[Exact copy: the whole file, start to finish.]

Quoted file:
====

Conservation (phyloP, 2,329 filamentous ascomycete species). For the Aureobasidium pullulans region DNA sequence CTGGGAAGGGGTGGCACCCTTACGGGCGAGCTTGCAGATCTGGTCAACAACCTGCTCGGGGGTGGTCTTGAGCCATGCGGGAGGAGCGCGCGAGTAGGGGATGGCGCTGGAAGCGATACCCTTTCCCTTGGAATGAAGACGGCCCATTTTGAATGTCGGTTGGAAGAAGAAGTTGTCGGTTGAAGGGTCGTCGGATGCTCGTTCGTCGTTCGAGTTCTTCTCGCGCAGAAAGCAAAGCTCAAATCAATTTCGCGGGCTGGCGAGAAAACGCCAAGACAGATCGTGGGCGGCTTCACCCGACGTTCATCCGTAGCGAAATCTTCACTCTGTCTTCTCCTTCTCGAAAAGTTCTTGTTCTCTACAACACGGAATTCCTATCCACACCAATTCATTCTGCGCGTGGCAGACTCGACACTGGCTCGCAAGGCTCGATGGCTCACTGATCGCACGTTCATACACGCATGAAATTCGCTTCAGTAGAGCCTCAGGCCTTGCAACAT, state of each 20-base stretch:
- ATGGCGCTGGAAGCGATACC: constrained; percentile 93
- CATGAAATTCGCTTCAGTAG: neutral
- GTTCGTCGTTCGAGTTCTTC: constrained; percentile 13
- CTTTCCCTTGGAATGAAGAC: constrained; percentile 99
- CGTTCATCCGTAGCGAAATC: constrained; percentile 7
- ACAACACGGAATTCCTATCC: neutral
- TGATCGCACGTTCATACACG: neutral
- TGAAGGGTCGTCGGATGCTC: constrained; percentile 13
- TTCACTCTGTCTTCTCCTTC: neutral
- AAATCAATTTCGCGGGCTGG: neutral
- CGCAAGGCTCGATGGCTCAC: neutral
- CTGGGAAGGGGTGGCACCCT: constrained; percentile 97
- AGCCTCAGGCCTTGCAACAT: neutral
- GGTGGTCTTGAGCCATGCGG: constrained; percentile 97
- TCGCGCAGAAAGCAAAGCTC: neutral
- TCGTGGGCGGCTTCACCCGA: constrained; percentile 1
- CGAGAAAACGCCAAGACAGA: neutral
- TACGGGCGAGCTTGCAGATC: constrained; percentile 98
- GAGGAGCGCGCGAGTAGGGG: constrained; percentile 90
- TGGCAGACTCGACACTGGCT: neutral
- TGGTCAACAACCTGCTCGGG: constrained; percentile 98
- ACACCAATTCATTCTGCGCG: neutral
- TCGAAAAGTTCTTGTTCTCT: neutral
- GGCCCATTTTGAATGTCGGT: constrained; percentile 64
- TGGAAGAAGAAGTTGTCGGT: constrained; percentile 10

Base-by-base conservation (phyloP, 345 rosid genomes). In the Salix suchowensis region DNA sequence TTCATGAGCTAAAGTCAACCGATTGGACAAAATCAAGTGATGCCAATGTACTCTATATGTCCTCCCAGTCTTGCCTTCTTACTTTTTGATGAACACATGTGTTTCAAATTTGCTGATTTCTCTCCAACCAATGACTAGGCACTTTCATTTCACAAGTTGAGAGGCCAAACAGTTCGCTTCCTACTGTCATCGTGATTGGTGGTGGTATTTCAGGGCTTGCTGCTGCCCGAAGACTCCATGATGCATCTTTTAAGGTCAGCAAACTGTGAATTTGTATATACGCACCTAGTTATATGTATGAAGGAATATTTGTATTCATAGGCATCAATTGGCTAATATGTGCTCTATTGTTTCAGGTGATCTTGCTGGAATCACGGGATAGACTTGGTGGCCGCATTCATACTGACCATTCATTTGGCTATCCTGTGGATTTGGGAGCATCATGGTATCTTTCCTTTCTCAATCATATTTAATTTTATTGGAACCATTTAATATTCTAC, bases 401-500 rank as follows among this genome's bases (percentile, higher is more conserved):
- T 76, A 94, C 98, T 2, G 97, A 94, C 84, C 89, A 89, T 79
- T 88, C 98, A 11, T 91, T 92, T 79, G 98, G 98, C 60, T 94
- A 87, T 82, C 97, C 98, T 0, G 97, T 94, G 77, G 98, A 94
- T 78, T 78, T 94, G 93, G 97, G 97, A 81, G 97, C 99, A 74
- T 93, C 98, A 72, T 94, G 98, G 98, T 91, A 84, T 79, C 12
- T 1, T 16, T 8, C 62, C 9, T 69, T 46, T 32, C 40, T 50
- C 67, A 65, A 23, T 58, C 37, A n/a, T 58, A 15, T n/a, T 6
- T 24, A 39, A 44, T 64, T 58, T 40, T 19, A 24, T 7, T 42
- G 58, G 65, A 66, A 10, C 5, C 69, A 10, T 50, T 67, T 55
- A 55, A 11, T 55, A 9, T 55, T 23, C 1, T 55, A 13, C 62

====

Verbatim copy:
Conservation (phyloP, 2,329 filamentous ascomycete species). For the Aureobasidium pullulans region DNA sequence CTGGGAAGGGGTGGCACCCTTACGGGCGAGCTTGCAGATCTGGTCAACAACCTGCTCGGGGGTGGTCTTGAGCCATGCGGGAGGAGCGCGCGAGTAGGGGATGGCGCTGGAAGCGATACCCTTTCCCTTGGAATGAAGACGGCCCATTTTGAATGTCGGTTGGAAGAAGAAGTTGTCGGTTGAAGGGTCGTCGGATGCTCGTTCGTCGTTCGAGTTCTTCTCGCGCAGAAAGCAAAGCTCAAATCAATTTCGCGGGCTGGCGAGAAAACGCCAAGACAGATCGTGGGCGGCTTCACCCGACGTTCATCCGTAGCGAAATCTTCACTCTGTCTTCTCCTTCTCGAAAAGTTCTTGTTCTCTACAACACGGAATTCCTATCCACACCAATTCATTCTGCGCGTGGCAGACTCGACACTGGCTCGCAAGGCTCGATGGCTCACTGATCGCACGTTCATACACGCATGAAATTCGCTTCAGTAGAGCCTCAGGCCTTGCAACAT, state of each 20-base stretch:
- ATGGCGCTGGAAGCGATACC: constrained; percentile 93
- CATGAAATTCGCTTCAGTAG: neutral
- GTTCGTCGTTCGAGTTCTTC: constrained; percentile 13
- CTTTCCCTTGGAATGAAGAC: constrained; percentile 99
- CGTTCATCCGTAGCGAAATC: constrained; percentile 7
- ACAACACGGAATTCCTATCC: neutral
- TGATCGCACGTTCATACACG: neutral
- TGAAGGGTCGTCGGATGCTC: constrained; percentile 13
- TTCACTCTGTCTTCTCCTTC: neutral
- AAATCAATTTCGCGGGCTGG: neutral
- CGCAAGGCTCGATGGCTCAC: neutral
- CTGGGAAGGGGTGGCACCCT: constrained; percentile 97
- AGCCTCAGGCCTTGCAACAT: neutral
- GGTGGTCTTGAGCCATGCGG: constrained; percentile 97
- TCGCGCAGAAAGCAAAGCTC: neutral
- TCGTGGGCGGCTTCACCCGA: constrained; percentile 1
- CGAGAAAACGCCAAGACAGA: neutral
- TACGGGCGAGCTTGCAGATC: constrained; percentile 98
- GAGGAGCGCGCGAGTAGGGG: constrained; percentile 90
- TGGCAGACTCGACACTGGCT: neutral
- TGGTCAACAACCTGCTCGGG: constrained; percentile 98
- ACACCAATTCATTCTGCGCG: neutral
- TCGAAAAGTTCTTGTTCTCT: neutral
- GGCCCATTTTGAATGTCGGT: constrained; percentile 64
- TGGAAGAAGAAGTTGTCGGT: constrained; percentile 10

Base-by-base conservation (phyloP, 345 rosid genomes). In the Salix suchowensis region DNA sequence TTCATGAGCTAAAGTCAACCGATTGGACAAAATCAAGTGATGCCAATGTACTCTATATGTCCTCCCAGTCTTGCCTTCTTACTTTTTGATGAACACATGTGTTTCAAATTTGCTGATTTCTCTCCAACCAATGACTAGGCACTTTCATTTCACAAGTTGAGAGGCCAAACAGTTCGCTTCCTACTGTCATCGTGATTGGTGGTGGTATTTCAGGGCTTGCTGCTGCCCGAAGACTCCATGATGCATCTTTTAAGGTCAGCAAACTGTGAATTTGTATATACGCACCTAGTTATATGTATGAAGGAATATTTGTATTCATAGGCATCAATTGGCTAATATGTGCTCTATTGTTTCAGGTGATCTTGCTGGAATCACGGGATAGACTTGGTGGCCGCATTCATACTGACCATTCATTTGGCTATCCTGTGGATTTGGGAGCATCATGGTATCTTTCCTTTCTCAATCATATTTAATTTTATTGGAACCATTTAATATTCTAC, bases 401-500 rank as follows among this genome's bases (percentile, higher is more conserved):
- T 76, A 94, C 98, T 2, G 97, A 94, C 84, C 89, A 89, T 79
- T 88, C 98, A 11, T 91, T 92, T 79, G 98, G 98, C 60, T 94
- A 87, T 82, C 97, C 98, T 0, G 97, T 94, G 77, G 98, A 94
- T 78, T 78, T 94, G 93, G 97, G 97, A 81, G 97, C 99, A 74
- T 93, C 98, A 72, T 94, G 98, G 98, T 91, A 84, T 79, C 12
- T 1, T 16, T 8, C 62, C 9, T 69, T 46, T 32, C 40, T 50
- C 67, A 65, A 23, T 58, C 37, A n/a, T 58, A 15, T n/a, T 6
- T 24, A 39, A 44, T 64, T 58, T 40, T 19, A 24, T 7, T 42
- G 58, G 65, A 66, A 10, C 5, C 69, A 10, T 50, T 67, T 55
- A 55, A 11, T 55, A 9, T 55, T 23, C 1, T 55, A 13, C 62